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Awesome: 17.86%
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2 reviews, 16 user ratings

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White Oleander
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by Greg Muskewitz

"Ups and downs."
4 stars

The book from which this is based (spotlighted by Oprah’s Book Club, which could have meant trouble), from what I hear and plan to find out on my own soon, is able to address the turbulent issues of domesticity better than what the film transcends. But if the book can resonate as well as Peter Kosminsky’s film, I will then, additionally, sing its praises.

Set to the perspective of thoroughly concatenated vignettes, White Oleander trails Astrid (Alison Lohman) along her routes of displacement after her ultra-chary, procrustean mother (Michelle Pfeiffer) commits murder. It’s a bumpy ride on the paths to foster homes: the not-so-eager start with “bible-thumping trailer-trash” where Astrid ends up getting shot by the Jesus Freak mother (feuding with jealousy over her married-boyfriend’s involvement with Astrid); an orphanage for the in-limbo/derelict/unadoptable; the cozy comforts of a b-grade actress (Renée Zellweger) and her oft-absent husband; the household of a Russian fashion-pimp’s collection of abandoned. (Zellweger, undoubtedly a good sport, not only appears in a sallow, unflattering light, she also freely pokes fun at herself as an in-joke with a clip from Texas Chainsaw Massacre: The Next Generation.) Apart from the fact that the film doesn’t, and probably wouldn’t, completely have adequate time to spend at each locale, compromises must be made. The segues are established by the ever-alternating length or color of Astrid’s hair, the audible expansion of maturity, the transformations her moral character sees. Early on, the influence from the mother upon the impressionable girl’s growth is camouflaged as parental guidance. Between Astrid’s transitions, she slowly comes to the realization that it is her mother who serves as a metaphorical cancer, jading and soiling any proper encouragement in assistance. Eventually, as displayed, but not before she is gently persuaded by those she encounters in passing, the extrinsic cynicism is similarly adopted regardless of the newfound carapace, and the girl becomes her own cancer due in part from all the moral ambiguities unfairly thrown at her. The gradual deterioration of sorts is something of a correctable ail, and the film respectfully heeds to the self-discovery. In other words, the end result of the upward journey can additionally take multiple turns for the downside. American films, especially of this variety, have the tendency to extirpate subtleties from its material; White Oleander manages to preserve much of what it has to offer, despite noticeable and apparent glosses, but there are still too many nuances and quodlibets that are either minimized or over-emphasized. Kosminsky, thankfully, never under- or overstates the underlying feminist roots (“Remember every tear”), taking it as it comes and delegating the virtues to individuals and individual incidents instead of typical broad applications. Much of the power behind the film’s plucky girl can directly be credited to Alison Lohman, vaguely reminiscent of a young Sarah Polley. Lohman’s restraint from the obvious banalities of the role, and her sophistication in layering the multi-faceted character, prove highly ambitious yet remarkably distinguished. And Pfeiffer, playing her second role from an Oprah-sanctioned book (The Deep End of the Ocean), despite being immured, returns to the screen — notwithstanding the mawkish I am Sam — with renascence.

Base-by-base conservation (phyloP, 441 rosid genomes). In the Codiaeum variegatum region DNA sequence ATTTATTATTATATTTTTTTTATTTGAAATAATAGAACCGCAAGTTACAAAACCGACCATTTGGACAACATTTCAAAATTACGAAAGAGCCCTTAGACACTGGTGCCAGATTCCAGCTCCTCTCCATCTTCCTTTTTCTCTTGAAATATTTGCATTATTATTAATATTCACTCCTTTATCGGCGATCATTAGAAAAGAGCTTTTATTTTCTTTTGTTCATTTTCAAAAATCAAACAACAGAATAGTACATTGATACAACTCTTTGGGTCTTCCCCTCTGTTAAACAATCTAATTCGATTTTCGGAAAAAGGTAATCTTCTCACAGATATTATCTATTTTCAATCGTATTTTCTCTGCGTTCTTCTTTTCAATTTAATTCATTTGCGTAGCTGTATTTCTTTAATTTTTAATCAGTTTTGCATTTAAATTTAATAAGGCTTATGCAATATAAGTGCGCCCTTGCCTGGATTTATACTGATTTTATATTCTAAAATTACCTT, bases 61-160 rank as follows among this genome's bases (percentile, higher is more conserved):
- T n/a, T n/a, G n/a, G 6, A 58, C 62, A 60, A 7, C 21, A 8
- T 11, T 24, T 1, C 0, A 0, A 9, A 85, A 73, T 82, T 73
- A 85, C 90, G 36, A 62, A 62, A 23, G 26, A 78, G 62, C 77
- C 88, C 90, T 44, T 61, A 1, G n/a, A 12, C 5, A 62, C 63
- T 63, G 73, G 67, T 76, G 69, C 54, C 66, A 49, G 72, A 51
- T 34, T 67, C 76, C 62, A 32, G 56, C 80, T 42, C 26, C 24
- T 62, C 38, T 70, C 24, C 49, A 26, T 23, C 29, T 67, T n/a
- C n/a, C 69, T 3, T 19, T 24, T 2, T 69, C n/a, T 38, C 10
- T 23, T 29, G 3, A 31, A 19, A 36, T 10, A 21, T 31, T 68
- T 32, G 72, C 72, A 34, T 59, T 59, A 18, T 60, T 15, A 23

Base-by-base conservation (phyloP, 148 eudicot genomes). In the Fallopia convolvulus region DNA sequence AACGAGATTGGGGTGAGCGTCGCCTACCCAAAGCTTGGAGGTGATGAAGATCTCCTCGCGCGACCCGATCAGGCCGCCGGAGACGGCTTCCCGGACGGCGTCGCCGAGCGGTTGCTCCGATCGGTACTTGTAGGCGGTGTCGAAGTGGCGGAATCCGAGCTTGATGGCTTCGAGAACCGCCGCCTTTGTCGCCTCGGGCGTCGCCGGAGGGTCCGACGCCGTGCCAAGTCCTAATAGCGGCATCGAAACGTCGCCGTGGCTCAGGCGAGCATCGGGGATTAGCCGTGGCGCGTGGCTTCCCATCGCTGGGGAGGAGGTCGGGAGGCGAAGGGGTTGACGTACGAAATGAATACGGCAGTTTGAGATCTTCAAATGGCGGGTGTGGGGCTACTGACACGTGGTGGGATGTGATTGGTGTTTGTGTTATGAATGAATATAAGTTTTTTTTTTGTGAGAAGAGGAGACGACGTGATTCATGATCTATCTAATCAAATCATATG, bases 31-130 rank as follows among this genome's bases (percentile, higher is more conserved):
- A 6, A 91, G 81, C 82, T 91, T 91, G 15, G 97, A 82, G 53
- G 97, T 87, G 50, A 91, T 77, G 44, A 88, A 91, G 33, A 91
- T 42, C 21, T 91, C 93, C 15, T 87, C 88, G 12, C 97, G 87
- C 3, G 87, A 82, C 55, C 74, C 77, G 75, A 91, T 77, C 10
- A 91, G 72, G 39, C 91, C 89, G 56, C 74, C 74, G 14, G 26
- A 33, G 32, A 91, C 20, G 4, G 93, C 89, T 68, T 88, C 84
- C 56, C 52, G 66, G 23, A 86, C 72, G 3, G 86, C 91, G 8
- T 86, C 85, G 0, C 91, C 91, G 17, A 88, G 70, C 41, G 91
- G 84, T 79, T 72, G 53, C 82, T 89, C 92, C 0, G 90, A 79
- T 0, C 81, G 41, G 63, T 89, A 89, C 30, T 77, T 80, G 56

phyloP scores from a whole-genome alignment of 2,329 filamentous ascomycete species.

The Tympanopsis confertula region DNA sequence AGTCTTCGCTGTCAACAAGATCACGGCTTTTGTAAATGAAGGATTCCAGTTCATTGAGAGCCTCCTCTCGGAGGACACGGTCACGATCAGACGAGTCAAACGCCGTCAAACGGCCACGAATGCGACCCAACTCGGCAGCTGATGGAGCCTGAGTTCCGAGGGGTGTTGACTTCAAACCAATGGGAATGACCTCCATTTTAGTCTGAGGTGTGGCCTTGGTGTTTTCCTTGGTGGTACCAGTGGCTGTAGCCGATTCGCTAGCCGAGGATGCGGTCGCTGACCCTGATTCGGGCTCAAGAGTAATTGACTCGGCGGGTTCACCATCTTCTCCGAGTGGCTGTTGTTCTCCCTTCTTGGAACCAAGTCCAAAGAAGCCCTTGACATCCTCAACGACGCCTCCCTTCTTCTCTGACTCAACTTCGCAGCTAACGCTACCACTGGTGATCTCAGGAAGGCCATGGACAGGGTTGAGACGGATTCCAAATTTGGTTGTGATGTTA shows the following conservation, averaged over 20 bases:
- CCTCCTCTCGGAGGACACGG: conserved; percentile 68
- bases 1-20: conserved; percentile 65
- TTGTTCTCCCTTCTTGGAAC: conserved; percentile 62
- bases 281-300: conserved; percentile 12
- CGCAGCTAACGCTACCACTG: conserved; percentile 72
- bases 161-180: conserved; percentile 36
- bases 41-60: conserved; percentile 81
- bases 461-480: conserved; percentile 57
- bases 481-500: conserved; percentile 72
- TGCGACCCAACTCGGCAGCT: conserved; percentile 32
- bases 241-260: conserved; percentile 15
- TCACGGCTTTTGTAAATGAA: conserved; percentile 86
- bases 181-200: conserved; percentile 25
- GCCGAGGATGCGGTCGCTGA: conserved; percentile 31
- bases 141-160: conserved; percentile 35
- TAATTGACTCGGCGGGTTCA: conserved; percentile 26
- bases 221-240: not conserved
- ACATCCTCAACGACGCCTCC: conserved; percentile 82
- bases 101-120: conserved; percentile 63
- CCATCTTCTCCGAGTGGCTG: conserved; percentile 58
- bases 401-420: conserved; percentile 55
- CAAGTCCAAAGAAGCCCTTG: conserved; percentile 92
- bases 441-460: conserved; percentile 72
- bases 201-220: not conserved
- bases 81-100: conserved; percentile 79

With Robin Wright-Penn, Patrick Fugit and Noah Wyle.


link directly to this review at https://www.hollywoodbitchslap.com/review.php?movie=6196&reviewer=172
originally posted: 10/26/02 01:20:02
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User Comments

2/19/05 Darryl Pfeiffer gives an intense performance, but I was disappointed overall. Pretty boring movie. 2 stars
12/02/04 Buzzer Wonderful. A friend and I are doing the last prison scene for the talent show 5 stars
4/16/04 Michael Greenwaldt An excellent film! Very interesting! Alison Lohman is superb and steals the show! 5 stars
4/14/04 alice it was OK could have been better. Good acting. 3 stars
3/14/04 Elias King The choice of actresses and their performances superb! The stroty was slow moving and lackl 4 stars
11/02/03 lassie it was a great film. it was a little slow but very moving 4 stars
10/31/03 Jin Other than Lohman, this is a real melodrama. 3 stars
10/28/03 TheOthersFan hated the shaky handheld camera. story is so-so 3 stars
9/12/03 Sarah Davidson It's a very interesting movie, but I liked the book better. 5 stars
7/17/03 Chris There is nothing wrong with a "chick flick" but this was average. It could have been great. 3 stars
6/23/03 ttiinnaa kind of sad, but kind of great 4 stars
3/31/03 Blabity blah Alison Lohman's entry into the bigtime. Well acted, and heartbreaking. Excellent movie. 5 stars
1/15/03 Shannon Don't read the book first 4 stars
10/23/02 Danny Roseman Michelle Pfeiffer: Oscar!!!!!!!!! 5 stars
10/20/02 John Spinal Pfeiffer is amazing .... 4 stars
10/14/02 Chick Flick Hell SUCK-ED more than ass! It sucked a whole elephant's genitals. 1 stars
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  11-Oct-2002 (PG-13)



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